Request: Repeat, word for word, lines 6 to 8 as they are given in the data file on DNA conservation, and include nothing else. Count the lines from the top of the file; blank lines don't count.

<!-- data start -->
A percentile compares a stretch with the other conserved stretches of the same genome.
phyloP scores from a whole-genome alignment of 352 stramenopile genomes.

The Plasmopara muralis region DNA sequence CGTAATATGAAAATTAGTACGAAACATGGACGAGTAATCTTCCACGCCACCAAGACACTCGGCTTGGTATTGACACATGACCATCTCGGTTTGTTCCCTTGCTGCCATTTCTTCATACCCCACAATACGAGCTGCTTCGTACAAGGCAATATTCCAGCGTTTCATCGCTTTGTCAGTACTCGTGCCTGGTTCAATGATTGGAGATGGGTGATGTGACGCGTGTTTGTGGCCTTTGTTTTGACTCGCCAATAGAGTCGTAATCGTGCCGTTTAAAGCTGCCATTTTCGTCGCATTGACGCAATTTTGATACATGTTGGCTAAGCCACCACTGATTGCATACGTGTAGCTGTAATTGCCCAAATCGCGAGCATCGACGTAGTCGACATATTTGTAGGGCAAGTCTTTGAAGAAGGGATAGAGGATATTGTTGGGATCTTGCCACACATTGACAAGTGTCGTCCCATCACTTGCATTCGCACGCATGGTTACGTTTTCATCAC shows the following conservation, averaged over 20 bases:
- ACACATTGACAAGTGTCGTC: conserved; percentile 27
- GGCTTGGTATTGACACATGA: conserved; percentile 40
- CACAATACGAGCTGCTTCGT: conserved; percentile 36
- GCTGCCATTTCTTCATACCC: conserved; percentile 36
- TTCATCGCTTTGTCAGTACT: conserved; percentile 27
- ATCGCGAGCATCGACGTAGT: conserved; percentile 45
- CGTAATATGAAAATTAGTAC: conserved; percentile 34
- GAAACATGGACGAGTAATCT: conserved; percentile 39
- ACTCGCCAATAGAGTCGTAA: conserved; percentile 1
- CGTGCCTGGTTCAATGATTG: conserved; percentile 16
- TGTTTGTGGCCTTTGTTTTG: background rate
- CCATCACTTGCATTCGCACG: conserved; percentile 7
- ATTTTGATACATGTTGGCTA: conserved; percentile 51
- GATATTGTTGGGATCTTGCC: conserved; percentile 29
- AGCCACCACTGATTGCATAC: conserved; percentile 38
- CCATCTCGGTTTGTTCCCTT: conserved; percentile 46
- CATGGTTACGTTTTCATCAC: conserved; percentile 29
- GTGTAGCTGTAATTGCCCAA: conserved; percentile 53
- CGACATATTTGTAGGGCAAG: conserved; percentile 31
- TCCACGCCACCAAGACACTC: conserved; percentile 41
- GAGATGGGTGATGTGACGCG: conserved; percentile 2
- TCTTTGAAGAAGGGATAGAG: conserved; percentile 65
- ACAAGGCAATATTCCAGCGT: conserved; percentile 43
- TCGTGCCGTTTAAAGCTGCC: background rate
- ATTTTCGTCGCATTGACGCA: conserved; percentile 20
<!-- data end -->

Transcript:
- CACAATACGAGCTGCTTCGT: conserved; percentile 36
- GCTGCCATTTCTTCATACCC: conserved; percentile 36
- TTCATCGCTTTGTCAGTACT: conserved; percentile 27